For 2001 to the present: (1) all pictures and videos relating to any trip to Colombia, Jordan, Syria, the Palestinian Territories, or Israel; (2) all items relating to any trip to Colombia, Jordan, Syria, the Palestinian Territories, or Israel;(3) all correspondence, including but not limited to emails and letters, with anyone residing in Colombia, Jordan, Syria, the Palestinian Territories, or Israel;(4) all records of any payment provided directly or indirectly to Hatem Abudayyeh, the Popular Front for the Liberation of Palestine (“PFLP”) or the REvolutionary Armed Forces of Colombia (“FARC”); (5) all records of any telephonic or electronic communication with anyone in Colombia, Jordan, Syria, the Palestinian Territories, or Israel; and (6) any item related to any support provided to any designated terrorist organization, including the PFLP or the FARC.
29-year-old Tracy Molm, who also attended the press conference, said she was woken up at 7 a.m. this morning to pounding at her door. The FBI agents shoved a search warrant in her face and she was told she could not leave the couch. They were at her apartment for two and a half hours. They took her computer, cell phone, bank statements, a poster she made during the RNC, and a Palestinian flag that she bought when she visited the country in 2004. Her trip was part of a solidarity delegation where she spoke with community groups in Palestine, she said. She is a former member of the Anti War Committee and also has been involved with the Freedom Road Socialist Organization. Currently she is a member of Students for a Democratic Society. She said she was subpoenaed to a grand jury in Chicago in October because of her activities with the Anti War Committee. She said the agents also mentioned Colombia, although she has never been to that country.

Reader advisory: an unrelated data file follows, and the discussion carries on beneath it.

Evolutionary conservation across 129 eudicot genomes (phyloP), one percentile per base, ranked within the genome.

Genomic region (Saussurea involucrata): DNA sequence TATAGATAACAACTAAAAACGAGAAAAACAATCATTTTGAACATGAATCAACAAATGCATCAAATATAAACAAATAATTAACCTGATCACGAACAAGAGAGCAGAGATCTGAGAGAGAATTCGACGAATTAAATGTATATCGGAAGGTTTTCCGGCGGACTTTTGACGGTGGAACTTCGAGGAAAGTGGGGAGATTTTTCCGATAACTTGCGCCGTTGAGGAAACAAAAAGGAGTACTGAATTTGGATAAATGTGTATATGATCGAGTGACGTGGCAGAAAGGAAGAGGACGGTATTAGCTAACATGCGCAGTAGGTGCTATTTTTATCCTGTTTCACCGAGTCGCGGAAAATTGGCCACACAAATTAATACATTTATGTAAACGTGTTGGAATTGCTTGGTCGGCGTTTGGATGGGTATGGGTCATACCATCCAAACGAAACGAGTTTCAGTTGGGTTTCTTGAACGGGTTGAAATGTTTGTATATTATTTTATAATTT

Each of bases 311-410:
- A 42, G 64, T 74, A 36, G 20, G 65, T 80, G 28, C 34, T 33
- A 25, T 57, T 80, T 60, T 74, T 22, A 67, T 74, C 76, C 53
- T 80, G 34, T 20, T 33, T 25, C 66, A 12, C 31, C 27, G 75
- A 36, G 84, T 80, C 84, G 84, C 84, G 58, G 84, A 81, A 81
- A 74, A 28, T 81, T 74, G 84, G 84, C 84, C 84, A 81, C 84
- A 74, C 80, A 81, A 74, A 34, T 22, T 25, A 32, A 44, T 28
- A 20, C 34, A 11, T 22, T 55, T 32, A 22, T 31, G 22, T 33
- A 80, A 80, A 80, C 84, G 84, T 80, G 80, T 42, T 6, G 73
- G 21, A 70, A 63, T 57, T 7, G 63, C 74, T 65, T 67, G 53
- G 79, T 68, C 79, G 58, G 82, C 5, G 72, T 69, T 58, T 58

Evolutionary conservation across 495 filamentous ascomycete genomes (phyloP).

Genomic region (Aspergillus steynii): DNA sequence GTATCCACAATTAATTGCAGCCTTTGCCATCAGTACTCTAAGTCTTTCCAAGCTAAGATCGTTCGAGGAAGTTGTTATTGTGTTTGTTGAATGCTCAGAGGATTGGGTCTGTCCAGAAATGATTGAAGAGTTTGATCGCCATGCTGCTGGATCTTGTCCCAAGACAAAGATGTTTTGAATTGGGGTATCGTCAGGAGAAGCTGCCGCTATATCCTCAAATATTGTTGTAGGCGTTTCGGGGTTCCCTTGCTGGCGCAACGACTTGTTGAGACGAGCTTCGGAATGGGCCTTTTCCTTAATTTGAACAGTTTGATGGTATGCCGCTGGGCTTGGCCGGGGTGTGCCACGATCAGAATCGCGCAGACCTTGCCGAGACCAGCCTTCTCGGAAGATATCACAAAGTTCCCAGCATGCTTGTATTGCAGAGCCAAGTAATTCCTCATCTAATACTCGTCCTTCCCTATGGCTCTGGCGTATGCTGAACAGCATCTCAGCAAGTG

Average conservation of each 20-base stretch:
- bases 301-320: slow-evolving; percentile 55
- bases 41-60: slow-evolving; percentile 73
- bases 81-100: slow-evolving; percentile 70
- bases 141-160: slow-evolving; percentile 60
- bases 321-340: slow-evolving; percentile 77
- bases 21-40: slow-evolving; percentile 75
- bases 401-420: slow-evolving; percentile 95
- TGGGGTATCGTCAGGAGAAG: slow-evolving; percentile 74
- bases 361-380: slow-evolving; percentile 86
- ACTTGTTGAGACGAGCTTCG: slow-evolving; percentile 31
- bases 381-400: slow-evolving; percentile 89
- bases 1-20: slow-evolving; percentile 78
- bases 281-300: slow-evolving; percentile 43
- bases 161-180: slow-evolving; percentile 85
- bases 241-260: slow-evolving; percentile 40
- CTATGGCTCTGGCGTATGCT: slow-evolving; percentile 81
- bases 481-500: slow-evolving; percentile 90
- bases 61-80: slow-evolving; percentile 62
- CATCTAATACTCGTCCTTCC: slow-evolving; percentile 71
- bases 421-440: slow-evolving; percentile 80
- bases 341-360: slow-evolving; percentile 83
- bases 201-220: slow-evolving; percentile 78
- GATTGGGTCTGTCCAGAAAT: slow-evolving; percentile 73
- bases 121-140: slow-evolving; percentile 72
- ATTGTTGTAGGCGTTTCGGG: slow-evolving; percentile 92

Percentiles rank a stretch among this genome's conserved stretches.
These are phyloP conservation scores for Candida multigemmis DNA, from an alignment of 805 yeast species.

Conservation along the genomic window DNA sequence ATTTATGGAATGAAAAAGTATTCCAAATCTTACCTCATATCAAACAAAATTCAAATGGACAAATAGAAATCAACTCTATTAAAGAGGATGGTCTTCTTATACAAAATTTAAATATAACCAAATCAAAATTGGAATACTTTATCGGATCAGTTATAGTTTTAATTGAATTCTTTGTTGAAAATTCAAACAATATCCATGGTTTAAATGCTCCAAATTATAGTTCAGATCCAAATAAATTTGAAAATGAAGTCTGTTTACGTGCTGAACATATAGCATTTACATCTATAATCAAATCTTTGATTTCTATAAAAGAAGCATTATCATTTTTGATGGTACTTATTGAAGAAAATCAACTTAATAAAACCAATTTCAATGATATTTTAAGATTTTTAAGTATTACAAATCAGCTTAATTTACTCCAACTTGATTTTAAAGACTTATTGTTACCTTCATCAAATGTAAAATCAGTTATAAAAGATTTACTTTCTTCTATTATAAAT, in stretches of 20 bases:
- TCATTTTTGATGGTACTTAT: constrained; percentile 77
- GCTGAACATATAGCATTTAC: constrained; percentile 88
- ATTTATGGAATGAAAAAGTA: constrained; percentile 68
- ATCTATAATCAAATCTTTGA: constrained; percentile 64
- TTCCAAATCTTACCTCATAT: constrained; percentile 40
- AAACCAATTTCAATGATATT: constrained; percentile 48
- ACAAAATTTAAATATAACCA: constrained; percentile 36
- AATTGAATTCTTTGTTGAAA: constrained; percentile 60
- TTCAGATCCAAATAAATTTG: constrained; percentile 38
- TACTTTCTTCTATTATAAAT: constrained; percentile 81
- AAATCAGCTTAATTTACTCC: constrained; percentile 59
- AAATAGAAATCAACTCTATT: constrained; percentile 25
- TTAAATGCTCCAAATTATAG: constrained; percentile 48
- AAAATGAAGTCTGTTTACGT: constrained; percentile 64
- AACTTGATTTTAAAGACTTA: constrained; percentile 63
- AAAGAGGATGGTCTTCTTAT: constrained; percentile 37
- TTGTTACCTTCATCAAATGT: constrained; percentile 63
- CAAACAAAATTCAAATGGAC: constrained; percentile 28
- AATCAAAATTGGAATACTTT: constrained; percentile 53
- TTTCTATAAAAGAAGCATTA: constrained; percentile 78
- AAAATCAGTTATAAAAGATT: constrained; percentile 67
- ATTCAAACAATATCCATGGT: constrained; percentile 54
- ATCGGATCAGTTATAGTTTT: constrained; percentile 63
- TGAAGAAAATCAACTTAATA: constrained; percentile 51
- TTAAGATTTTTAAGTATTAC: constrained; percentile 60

Following the press conference, supporters gathered at Walker Community Methodist Church, where more than a hundred people gathered to show solidarity for those whose homes were raided. At the meeting it was announced that there will be a rally/protest on Monday at the FBI offices at 111 Washington Ave S at 4:30 p.m. “They raided our homes, let’s raid theirs!” one supporter said.
Speakers at Walker Church meeting
Steff Yorek, who attended the meeting at Walker, said her home was raided at 7 a.m. this morning just as her daughter was waking up. Yorek was just walking up to the door when eight FBI agents “pushed their way into the house.” Her daughter, who is six years old, was very frightened, she said. Yorek was subpoenaed to testify before the grand jury in Chicago along with her partner Jessica Sundin.
Yorek said the subpoena indicated her activities in regard to Palestine, Colombia and two organizations, FARC and PFLP. “I’ve never been to Colombia or Palestine,” she said, “but I have expressed political support for people.” In particular, she has spoken out politically in support of FARC leader Ricardo Palmera, and attended his trial in Washington D.C., but she said “as far as I know, it’s not illegal to express political beliefs.”
Yorek said she will be consulting with an attorney, but that she is “disinclined to cooperate with a grand jury investigation.”